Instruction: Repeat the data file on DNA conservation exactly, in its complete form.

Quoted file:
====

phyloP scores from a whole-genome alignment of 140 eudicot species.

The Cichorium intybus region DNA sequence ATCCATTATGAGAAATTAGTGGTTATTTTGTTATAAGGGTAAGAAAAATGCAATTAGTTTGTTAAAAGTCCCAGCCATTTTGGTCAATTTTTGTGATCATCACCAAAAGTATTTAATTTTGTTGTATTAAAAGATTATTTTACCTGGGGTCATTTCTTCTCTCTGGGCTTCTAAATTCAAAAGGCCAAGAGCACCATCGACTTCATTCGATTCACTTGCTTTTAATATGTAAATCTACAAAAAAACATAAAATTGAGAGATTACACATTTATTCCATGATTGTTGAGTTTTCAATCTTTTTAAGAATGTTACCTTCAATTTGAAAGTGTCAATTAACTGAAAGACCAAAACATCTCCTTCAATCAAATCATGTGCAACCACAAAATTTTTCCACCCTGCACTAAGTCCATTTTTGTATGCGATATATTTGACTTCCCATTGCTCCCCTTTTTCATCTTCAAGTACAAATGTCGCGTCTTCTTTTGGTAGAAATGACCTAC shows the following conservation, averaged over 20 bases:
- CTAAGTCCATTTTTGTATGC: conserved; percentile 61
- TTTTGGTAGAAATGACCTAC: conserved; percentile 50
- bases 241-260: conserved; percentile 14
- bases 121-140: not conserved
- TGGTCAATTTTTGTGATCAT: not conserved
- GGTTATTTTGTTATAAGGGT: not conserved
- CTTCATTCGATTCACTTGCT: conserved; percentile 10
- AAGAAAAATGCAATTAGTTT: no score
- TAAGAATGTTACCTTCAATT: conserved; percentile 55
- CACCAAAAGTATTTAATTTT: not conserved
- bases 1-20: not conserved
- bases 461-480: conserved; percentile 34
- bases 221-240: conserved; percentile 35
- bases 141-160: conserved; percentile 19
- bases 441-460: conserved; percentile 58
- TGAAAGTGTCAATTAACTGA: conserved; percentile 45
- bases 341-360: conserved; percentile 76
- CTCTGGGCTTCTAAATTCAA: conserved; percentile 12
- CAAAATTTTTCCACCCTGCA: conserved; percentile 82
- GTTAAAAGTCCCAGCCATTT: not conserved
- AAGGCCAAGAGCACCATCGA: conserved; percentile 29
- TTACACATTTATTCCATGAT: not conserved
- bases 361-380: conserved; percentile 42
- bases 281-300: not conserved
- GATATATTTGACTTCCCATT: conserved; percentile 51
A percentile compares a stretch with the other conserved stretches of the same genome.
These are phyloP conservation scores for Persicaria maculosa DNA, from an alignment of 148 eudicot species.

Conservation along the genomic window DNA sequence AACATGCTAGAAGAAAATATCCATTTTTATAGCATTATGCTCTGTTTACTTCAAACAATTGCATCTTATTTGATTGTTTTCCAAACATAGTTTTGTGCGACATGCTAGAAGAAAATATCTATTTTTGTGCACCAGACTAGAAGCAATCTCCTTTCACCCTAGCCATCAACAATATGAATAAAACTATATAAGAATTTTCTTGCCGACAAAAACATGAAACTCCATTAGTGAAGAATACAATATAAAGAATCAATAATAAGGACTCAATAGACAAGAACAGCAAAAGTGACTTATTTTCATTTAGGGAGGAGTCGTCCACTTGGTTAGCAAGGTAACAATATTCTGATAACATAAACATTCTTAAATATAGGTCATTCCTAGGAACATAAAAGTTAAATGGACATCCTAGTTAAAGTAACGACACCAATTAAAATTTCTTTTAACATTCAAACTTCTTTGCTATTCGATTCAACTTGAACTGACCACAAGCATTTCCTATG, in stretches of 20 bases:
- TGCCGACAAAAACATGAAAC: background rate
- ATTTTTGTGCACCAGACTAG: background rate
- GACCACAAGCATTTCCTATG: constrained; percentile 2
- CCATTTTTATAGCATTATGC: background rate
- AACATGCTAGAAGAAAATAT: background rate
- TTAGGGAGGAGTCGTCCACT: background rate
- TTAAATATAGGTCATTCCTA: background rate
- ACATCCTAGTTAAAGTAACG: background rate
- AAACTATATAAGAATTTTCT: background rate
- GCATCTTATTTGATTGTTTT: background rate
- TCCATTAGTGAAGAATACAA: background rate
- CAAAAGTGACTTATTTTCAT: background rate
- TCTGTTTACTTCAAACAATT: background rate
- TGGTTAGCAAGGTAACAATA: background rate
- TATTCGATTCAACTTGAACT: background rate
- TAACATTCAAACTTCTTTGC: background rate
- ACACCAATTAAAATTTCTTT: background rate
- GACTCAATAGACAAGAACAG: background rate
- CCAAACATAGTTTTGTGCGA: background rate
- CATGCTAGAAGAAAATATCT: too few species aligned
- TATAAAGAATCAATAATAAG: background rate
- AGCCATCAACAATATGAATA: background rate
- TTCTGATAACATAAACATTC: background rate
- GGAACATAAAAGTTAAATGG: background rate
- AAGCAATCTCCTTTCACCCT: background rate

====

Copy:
phyloP scores from a whole-genome alignment of 140 eudicot species.

The Cichorium intybus region DNA sequence ATCCATTATGAGAAATTAGTGGTTATTTTGTTATAAGGGTAAGAAAAATGCAATTAGTTTGTTAAAAGTCCCAGCCATTTTGGTCAATTTTTGTGATCATCACCAAAAGTATTTAATTTTGTTGTATTAAAAGATTATTTTACCTGGGGTCATTTCTTCTCTCTGGGCTTCTAAATTCAAAAGGCCAAGAGCACCATCGACTTCATTCGATTCACTTGCTTTTAATATGTAAATCTACAAAAAAACATAAAATTGAGAGATTACACATTTATTCCATGATTGTTGAGTTTTCAATCTTTTTAAGAATGTTACCTTCAATTTGAAAGTGTCAATTAACTGAAAGACCAAAACATCTCCTTCAATCAAATCATGTGCAACCACAAAATTTTTCCACCCTGCACTAAGTCCATTTTTGTATGCGATATATTTGACTTCCCATTGCTCCCCTTTTTCATCTTCAAGTACAAATGTCGCGTCTTCTTTTGGTAGAAATGACCTAC shows the following conservation, averaged over 20 bases:
- CTAAGTCCATTTTTGTATGC: conserved; percentile 61
- TTTTGGTAGAAATGACCTAC: conserved; percentile 50
- bases 241-260: conserved; percentile 14
- bases 121-140: not conserved
- TGGTCAATTTTTGTGATCAT: not conserved
- GGTTATTTTGTTATAAGGGT: not conserved
- CTTCATTCGATTCACTTGCT: conserved; percentile 10
- AAGAAAAATGCAATTAGTTT: no score
- TAAGAATGTTACCTTCAATT: conserved; percentile 55
- CACCAAAAGTATTTAATTTT: not conserved
- bases 1-20: not conserved
- bases 461-480: conserved; percentile 34
- bases 221-240: conserved; percentile 35
- bases 141-160: conserved; percentile 19
- bases 441-460: conserved; percentile 58
- TGAAAGTGTCAATTAACTGA: conserved; percentile 45
- bases 341-360: conserved; percentile 76
- CTCTGGGCTTCTAAATTCAA: conserved; percentile 12
- CAAAATTTTTCCACCCTGCA: conserved; percentile 82
- GTTAAAAGTCCCAGCCATTT: not conserved
- AAGGCCAAGAGCACCATCGA: conserved; percentile 29
- TTACACATTTATTCCATGAT: not conserved
- bases 361-380: conserved; percentile 42
- bases 281-300: not conserved
- GATATATTTGACTTCCCATT: conserved; percentile 51
A percentile compares a stretch with the other conserved stretches of the same genome.
These are phyloP conservation scores for Persicaria maculosa DNA, from an alignment of 148 eudicot species.

Conservation along the genomic window DNA sequence AACATGCTAGAAGAAAATATCCATTTTTATAGCATTATGCTCTGTTTACTTCAAACAATTGCATCTTATTTGATTGTTTTCCAAACATAGTTTTGTGCGACATGCTAGAAGAAAATATCTATTTTTGTGCACCAGACTAGAAGCAATCTCCTTTCACCCTAGCCATCAACAATATGAATAAAACTATATAAGAATTTTCTTGCCGACAAAAACATGAAACTCCATTAGTGAAGAATACAATATAAAGAATCAATAATAAGGACTCAATAGACAAGAACAGCAAAAGTGACTTATTTTCATTTAGGGAGGAGTCGTCCACTTGGTTAGCAAGGTAACAATATTCTGATAACATAAACATTCTTAAATATAGGTCATTCCTAGGAACATAAAAGTTAAATGGACATCCTAGTTAAAGTAACGACACCAATTAAAATTTCTTTTAACATTCAAACTTCTTTGCTATTCGATTCAACTTGAACTGACCACAAGCATTTCCTATG, in stretches of 20 bases:
- TGCCGACAAAAACATGAAAC: background rate
- ATTTTTGTGCACCAGACTAG: background rate
- GACCACAAGCATTTCCTATG: constrained; percentile 2
- CCATTTTTATAGCATTATGC: background rate
- AACATGCTAGAAGAAAATAT: background rate
- TTAGGGAGGAGTCGTCCACT: background rate
- TTAAATATAGGTCATTCCTA: background rate
- ACATCCTAGTTAAAGTAACG: background rate
- AAACTATATAAGAATTTTCT: background rate
- GCATCTTATTTGATTGTTTT: background rate
- TCCATTAGTGAAGAATACAA: background rate
- CAAAAGTGACTTATTTTCAT: background rate
- TCTGTTTACTTCAAACAATT: background rate
- TGGTTAGCAAGGTAACAATA: background rate
- TATTCGATTCAACTTGAACT: background rate
- TAACATTCAAACTTCTTTGC: background rate
- ACACCAATTAAAATTTCTTT: background rate
- GACTCAATAGACAAGAACAG: background rate
- CCAAACATAGTTTTGTGCGA: background rate
- CATGCTAGAAGAAAATATCT: too few species aligned
- TATAAAGAATCAATAATAAG: background rate
- AGCCATCAACAATATGAATA: background rate
- TTCTGATAACATAAACATTC: background rate
- GGAACATAAAAGTTAAATGG: background rate
- AAGCAATCTCCTTTCACCCT: background rate